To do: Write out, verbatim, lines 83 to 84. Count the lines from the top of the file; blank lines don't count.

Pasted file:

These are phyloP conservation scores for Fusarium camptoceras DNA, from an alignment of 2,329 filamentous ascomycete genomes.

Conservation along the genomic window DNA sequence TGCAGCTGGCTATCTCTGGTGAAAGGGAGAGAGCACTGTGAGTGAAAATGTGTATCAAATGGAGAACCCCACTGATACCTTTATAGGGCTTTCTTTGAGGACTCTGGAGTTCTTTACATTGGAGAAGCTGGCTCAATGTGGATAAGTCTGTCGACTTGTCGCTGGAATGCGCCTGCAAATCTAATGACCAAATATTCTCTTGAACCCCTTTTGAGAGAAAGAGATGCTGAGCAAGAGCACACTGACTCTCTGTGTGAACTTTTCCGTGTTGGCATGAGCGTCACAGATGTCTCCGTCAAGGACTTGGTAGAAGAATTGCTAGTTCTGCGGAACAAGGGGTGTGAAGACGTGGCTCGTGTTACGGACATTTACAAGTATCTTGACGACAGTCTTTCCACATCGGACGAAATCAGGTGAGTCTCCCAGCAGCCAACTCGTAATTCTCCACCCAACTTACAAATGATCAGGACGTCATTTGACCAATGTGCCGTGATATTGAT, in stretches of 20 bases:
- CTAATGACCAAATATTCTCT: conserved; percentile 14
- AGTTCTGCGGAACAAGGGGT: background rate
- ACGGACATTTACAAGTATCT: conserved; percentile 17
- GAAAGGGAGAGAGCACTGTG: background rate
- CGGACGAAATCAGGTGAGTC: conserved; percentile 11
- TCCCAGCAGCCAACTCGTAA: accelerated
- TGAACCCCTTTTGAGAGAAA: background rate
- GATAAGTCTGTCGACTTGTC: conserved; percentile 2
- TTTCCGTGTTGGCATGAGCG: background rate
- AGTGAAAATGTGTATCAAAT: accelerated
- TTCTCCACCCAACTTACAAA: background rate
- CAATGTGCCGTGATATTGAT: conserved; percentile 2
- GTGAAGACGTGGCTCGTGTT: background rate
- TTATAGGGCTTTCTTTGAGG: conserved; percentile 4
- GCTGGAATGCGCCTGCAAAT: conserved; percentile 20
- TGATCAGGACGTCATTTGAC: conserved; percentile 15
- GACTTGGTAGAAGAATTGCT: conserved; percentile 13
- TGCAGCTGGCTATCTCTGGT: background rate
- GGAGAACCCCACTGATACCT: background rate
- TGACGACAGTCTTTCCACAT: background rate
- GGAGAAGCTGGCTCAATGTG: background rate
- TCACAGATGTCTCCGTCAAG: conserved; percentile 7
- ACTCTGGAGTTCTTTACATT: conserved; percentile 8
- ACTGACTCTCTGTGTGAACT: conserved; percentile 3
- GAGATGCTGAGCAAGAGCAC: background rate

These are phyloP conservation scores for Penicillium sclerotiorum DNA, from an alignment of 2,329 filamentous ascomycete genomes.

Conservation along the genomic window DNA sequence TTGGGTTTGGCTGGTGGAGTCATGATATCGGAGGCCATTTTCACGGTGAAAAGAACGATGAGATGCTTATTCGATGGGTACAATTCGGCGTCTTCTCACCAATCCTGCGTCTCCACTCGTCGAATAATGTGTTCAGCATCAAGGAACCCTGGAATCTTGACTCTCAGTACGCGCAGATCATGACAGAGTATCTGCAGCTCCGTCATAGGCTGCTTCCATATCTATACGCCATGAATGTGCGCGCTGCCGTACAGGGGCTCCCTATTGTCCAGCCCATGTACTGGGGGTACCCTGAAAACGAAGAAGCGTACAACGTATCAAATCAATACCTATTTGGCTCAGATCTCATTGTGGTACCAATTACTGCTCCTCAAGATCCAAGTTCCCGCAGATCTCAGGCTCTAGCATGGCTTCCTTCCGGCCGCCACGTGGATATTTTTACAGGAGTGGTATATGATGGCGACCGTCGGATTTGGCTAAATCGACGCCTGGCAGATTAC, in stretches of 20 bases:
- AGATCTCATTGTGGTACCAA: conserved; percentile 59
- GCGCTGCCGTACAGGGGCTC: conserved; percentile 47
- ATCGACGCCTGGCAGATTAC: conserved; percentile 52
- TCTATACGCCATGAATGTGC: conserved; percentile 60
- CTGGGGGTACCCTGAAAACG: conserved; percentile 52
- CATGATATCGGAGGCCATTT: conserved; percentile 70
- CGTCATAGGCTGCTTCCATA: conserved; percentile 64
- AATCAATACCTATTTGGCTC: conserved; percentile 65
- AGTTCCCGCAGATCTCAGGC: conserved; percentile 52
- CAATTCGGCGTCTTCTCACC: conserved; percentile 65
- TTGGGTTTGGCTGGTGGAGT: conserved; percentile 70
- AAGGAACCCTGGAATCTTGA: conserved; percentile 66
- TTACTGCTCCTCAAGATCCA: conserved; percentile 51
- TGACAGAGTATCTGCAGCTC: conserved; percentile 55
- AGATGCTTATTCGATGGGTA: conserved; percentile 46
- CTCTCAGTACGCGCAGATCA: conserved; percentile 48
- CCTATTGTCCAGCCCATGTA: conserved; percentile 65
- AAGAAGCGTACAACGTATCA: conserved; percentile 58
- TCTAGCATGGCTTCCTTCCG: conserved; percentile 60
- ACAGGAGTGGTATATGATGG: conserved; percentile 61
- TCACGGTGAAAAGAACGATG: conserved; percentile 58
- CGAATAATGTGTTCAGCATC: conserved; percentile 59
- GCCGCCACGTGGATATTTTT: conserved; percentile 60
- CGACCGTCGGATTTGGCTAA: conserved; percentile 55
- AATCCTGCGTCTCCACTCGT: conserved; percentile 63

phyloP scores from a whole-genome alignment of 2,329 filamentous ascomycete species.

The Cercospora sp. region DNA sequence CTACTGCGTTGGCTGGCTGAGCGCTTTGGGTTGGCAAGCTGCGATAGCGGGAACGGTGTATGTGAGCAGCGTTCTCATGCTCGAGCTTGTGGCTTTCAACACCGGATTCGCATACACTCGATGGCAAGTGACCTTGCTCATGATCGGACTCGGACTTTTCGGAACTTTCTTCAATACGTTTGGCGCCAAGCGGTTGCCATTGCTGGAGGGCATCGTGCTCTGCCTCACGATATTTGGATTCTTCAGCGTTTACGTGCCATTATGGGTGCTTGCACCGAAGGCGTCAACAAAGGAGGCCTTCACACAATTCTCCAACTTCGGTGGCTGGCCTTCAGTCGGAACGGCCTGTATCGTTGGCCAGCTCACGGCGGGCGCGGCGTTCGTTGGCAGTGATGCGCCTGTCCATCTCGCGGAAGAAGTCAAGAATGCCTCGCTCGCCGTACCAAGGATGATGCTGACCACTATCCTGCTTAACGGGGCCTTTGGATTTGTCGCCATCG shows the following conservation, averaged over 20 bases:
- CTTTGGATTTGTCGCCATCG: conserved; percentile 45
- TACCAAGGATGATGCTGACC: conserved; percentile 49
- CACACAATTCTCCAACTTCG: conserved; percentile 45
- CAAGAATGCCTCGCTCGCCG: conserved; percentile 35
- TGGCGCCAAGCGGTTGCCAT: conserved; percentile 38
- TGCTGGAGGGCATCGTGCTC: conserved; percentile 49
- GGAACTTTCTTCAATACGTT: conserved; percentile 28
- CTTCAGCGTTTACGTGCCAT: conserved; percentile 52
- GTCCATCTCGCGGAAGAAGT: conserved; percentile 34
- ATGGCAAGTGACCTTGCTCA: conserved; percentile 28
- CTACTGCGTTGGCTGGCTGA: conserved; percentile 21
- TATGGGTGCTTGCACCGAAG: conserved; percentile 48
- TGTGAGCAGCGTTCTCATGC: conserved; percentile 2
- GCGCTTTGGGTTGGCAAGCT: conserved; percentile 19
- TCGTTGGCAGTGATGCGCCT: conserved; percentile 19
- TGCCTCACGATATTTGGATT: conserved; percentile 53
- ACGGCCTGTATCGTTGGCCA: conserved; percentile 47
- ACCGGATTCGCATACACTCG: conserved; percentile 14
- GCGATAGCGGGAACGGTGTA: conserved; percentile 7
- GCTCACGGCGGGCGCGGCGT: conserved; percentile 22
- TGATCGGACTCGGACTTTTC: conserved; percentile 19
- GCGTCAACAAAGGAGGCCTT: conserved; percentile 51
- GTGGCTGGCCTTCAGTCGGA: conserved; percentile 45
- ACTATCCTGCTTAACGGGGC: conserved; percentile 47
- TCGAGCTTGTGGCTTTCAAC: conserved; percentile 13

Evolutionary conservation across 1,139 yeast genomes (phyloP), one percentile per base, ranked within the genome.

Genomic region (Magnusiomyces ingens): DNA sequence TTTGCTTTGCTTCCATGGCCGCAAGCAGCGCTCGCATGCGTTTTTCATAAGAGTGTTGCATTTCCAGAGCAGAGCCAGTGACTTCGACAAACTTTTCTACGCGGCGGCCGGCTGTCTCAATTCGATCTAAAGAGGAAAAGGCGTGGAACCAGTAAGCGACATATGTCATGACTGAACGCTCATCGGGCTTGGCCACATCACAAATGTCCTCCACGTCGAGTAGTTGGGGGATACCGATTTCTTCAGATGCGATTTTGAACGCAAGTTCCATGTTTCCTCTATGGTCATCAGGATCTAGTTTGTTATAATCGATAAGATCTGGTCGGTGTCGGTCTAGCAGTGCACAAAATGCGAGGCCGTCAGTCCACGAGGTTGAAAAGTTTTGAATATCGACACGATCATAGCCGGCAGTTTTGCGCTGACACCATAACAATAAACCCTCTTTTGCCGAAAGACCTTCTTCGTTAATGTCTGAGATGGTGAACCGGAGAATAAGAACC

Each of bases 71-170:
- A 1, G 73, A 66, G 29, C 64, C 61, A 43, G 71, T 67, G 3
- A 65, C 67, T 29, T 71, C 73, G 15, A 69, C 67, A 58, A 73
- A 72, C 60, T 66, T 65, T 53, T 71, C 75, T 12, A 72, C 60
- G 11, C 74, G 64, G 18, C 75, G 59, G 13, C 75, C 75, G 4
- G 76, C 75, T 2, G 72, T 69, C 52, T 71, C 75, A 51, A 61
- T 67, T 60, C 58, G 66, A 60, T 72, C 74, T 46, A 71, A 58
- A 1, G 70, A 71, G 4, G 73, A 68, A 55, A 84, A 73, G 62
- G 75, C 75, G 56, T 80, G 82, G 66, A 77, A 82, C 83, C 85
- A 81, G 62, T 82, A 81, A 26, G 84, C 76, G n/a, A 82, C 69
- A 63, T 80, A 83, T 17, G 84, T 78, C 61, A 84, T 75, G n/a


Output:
Genomic region (Magnusiomyces ingens): DNA sequence TTTGCTTTGCTTCCATGGCCGCAAGCAGCGCTCGCATGCGTTTTTCATAAGAGTGTTGCATTTCCAGAGCAGAGCCAGTGACTTCGACAAACTTTTCTACGCGGCGGCCGGCTGTCTCAATTCGATCTAAAGAGGAAAAGGCGTGGAACCAGTAAGCGACATATGTCATGACTGAACGCTCATCGGGCTTGGCCACATCACAAATGTCCTCCACGTCGAGTAGTTGGGGGATACCGATTTCTTCAGATGCGATTTTGAACGCAAGTTCCATGTTTCCTCTATGGTCATCAGGATCTAGTTTGTTATAATCGATAAGATCTGGTCGGTGTCGGTCTAGCAGTGCACAAAATGCGAGGCCGTCAGTCCACGAGGTTGAAAAGTTTTGAATATCGACACGATCATAGCCGGCAGTTTTGCGCTGACACCATAACAATAAACCCTCTTTTGCCGAAAGACCTTCTTCGTTAATGTCTGAGATGGTGAACCGGAGAATAAGAACC

Each of bases 71-170: